For people with arthritis, pain management is more complex than just taking aspirin. Arthritis is a chronic disease that can cause significant pain and discomfort. It requires a careful approach to pain management, including a combined effort involving you and your doctor.
The following provides a general overview of medications and other approaches to pain management. It will help you gain additional insight into pain management, but remember, it is very important that you discuss this subject with your doctor to determine what specific pain management course is right for you.
Here are a few basic considerations about the use of pain medications:
- Not every drug is right for every patient.
- Most drugs have some type of side effect.
- A combination of drugs may be appropriate either by themselves or in conjunction with other drugs for some conditions if recommended by your doctor.
- There’s a great deal of information – and misinformation – available about medications. One helpful source is your pharmacist. The package insert and other labeling provided by the drug manufacturer is another. No matter where you start, it’s important to talk with your doctor about using, changing, or discontinuing medications.
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What are the analgesics prescribed for?
The primary purpose of an analgesic is to relieve pain. Some patients use aspirin, an analgesic that also reduces joint inflammation. The most commonly used analgesic, acetaminophen, is relatively effective and has few side effects. Acetaminophen does not contain aspirin, however, so it doesn’t relieve joint inflammation. For this reason, acetaminophen is less likely to be used with rheumatoid arthritis and other types of arthritis that cause inflammation, and more likely to be used to treat osteoarthritis and fibromyalgia.
The main side effect of analgesics is a slight risk of dependency that can occur if the drugs are used for long periods of time.
What can you tell me about NSAIDs?
Nonsteroidal anti-inflammatory drugs (NSAIDS) are the most frequently used medications for arthritis. They are often used to treat osteoarthritis, rheumatoid arthritis, gout, juvenile arthritis, and bursitis. Some are available by prescription only, while others (such as aspirin, ibuprofen, and naproxen) can be purchased over the counter.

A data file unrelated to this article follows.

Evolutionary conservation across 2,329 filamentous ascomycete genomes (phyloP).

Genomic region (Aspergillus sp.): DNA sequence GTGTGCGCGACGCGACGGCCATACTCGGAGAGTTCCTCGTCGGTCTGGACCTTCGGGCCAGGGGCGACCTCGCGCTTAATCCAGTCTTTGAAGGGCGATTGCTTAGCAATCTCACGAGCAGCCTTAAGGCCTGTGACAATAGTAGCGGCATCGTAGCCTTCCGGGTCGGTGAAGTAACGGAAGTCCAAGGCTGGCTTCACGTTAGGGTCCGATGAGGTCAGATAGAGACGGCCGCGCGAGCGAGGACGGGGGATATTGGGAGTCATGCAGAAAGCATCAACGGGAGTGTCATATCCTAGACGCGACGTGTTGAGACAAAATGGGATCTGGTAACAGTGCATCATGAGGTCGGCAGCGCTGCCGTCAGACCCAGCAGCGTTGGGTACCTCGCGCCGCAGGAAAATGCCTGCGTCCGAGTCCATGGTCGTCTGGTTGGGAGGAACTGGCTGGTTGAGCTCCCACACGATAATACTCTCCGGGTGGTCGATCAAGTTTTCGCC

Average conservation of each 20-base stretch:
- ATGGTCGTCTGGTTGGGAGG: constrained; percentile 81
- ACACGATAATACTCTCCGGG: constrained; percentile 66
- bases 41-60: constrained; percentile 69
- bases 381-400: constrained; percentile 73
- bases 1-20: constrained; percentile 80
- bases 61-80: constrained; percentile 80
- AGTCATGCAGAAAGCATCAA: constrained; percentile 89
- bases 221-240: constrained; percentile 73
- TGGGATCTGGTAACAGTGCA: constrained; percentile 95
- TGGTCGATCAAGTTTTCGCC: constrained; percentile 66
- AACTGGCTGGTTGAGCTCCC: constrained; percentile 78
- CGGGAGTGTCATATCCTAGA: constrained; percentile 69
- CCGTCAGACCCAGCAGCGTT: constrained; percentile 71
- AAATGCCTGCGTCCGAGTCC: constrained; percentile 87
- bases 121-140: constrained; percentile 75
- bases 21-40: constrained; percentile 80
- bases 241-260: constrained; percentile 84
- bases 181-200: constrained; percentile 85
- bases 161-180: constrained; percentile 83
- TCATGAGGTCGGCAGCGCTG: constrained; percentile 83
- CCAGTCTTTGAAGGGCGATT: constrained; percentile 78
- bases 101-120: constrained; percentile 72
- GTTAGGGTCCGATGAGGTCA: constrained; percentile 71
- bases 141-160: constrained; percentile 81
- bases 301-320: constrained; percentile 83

NSAIDs help reduce redness and swelling and relieve pain. The type of NSAID that your doctor recommends for you will depend on several factors:
- The type of arthritis you have
- The degree of pain and inflammation
- How your body reacts to the NSAID
- Other medications you are taking
As with all medications, there are side effects that can occur with NSAIDs. The most common side effects include constipation and stomach irritation (ranging from indigestion and heartburn to development of stomach ulcers if symptoms are left untreated). For this reason, your doctor will monitor you carefully, and you should report any symptoms immediately.
When would a doctor prescribe corticosteroids?
Corticosteroids are similar to the hormone, cortisol, which occurs naturally in the body. Corticosteroids reduce painful inflammation in joints, but because of potentially serious side effects, they are rarely used as a first choice for long-term treatment.
Corticosteroids are almost never used to treat osteoarthritis, and when they are prescribed for rheumatoid arthritis, it is generally to relieve severe symptoms while waiting for another drug, such as an NSAID, to reach an effective level. If they are used for a longer period of time, they are generally used in lower doses.
Are there any medications that can help people with fibromyalgia?
Fibromyalgia is often mistaken for chronic fatigue syndrome because the patients never feel fully rested. Fibromyalgia, affecting deep muscle tissues and their attachments to bone, is extremely painful. A number of drugs that are not generally used to treat other types of arthritis may be prescribed for fibromyalgia, including antidepressants and antianxiety drugs.
Taken in smaller doses than for depression, these drugs can give patients the type of deep sleep they need, which contributes to pain relief and increased energy. Muscle relaxants can also promote sleep and ease painful muscles. Possible side effects vary depending on which type of medication is taken. You should discuss with your doctor the side effects of the drug prescribed for you.
Do I have to take drugs to relieve arthritis pain?
Arthritis patients have found that they may benefit from a number of other pain management techniques that do not involve medication. The most popular are:
- Stress Management
- Massage Therapy
- Relaxation Therapy
- Hot/Cold Treatment
Is it true that sleep can be a factor in arthritis pain?Not getting a good night’s sleep is a problem for many people with arthritis. If your pain continually awakens you, you may never reach Stage 3 sleep – the deep sleep that’s needed for true rest. And your fatigue can worsen your pain. There are many sources of information about getting a better night’s sleep – magazine articles, books, web sites, etc., and you should consult with your doctor, nurse, or therapist.